Bechtel has considerable experience working in the UK: it was involved with the construction of the Channel Tunnel; the HS1 rail link; and is currently working on completing London’s Crossrail project.
UK's busiest airports
passenger numbers in 2015
23 million Manchester
22 million Stansted
12 million Luton
11 million Edinburgh
A 30-year agreement not to build a new runway at Gatwick expires in 2019. Mr Wingate and his team say a new terminal and second runway could be complete by 2025 and would be “fully privately funded”.
But Gatwick also faces its own opposition from local groups and politicians – while critics wonder whether Gatwick would actually be able to finance the project privately.
There’s a question, too, over how much support the project has received from major airlines, and whether south-east England really needs two new runways.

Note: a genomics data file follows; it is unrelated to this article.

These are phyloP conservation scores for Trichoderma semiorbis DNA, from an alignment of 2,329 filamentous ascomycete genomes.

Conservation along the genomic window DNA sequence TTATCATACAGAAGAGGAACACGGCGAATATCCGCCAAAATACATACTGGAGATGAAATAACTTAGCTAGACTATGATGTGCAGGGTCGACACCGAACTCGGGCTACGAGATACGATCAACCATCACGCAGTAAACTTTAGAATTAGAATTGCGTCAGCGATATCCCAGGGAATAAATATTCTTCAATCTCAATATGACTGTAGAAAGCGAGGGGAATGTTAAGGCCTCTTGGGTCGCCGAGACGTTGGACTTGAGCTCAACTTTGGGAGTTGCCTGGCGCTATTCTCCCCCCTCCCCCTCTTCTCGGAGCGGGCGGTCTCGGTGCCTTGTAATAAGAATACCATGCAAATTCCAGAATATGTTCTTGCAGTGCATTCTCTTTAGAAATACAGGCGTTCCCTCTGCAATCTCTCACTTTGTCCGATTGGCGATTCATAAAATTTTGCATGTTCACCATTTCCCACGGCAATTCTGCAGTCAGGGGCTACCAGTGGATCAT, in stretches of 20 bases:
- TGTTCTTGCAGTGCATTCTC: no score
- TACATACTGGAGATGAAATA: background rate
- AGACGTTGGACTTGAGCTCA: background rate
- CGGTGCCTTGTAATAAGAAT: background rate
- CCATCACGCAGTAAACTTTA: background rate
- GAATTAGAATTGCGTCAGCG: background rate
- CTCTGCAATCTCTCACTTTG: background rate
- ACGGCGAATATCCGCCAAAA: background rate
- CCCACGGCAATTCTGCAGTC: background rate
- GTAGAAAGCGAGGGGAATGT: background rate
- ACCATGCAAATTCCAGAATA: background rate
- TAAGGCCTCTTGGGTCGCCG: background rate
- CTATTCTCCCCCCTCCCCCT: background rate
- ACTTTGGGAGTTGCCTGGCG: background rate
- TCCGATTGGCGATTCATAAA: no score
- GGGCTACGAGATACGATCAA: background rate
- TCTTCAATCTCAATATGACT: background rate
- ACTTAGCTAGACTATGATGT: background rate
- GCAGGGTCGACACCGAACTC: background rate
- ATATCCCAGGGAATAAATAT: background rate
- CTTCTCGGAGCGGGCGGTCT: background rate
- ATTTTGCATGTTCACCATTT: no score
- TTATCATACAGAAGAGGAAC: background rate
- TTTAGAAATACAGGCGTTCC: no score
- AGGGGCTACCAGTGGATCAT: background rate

Manchester: Northern gateway
Manchester airport is already the country’s third busiest. Unlike Gatwick it already has two runways, giving it significant capacity for growth.
Last year, Manchester Airports Group (MAG), which owns Stansted, Manchester, East Midlands and Bournemouth airports, announced a 10-year 1bn expansion programme to improve and expand the existing terminals, including a new security hall and pre-flight customs clearance for travellers to the US.
The airport already serves more than 70 airlines and has more than 200 short and long-haul destinations. It is the only UK airport outside London with direct routes to destinations such as Miami, Hong Kong, Jeddah, Singapore, Atlanta, Washington and Boston.
“Aviation growth is just as important outside of London and the South East, not least at Manchester, given its critical role in the region,” says MAG chief executive Charlie Cornish.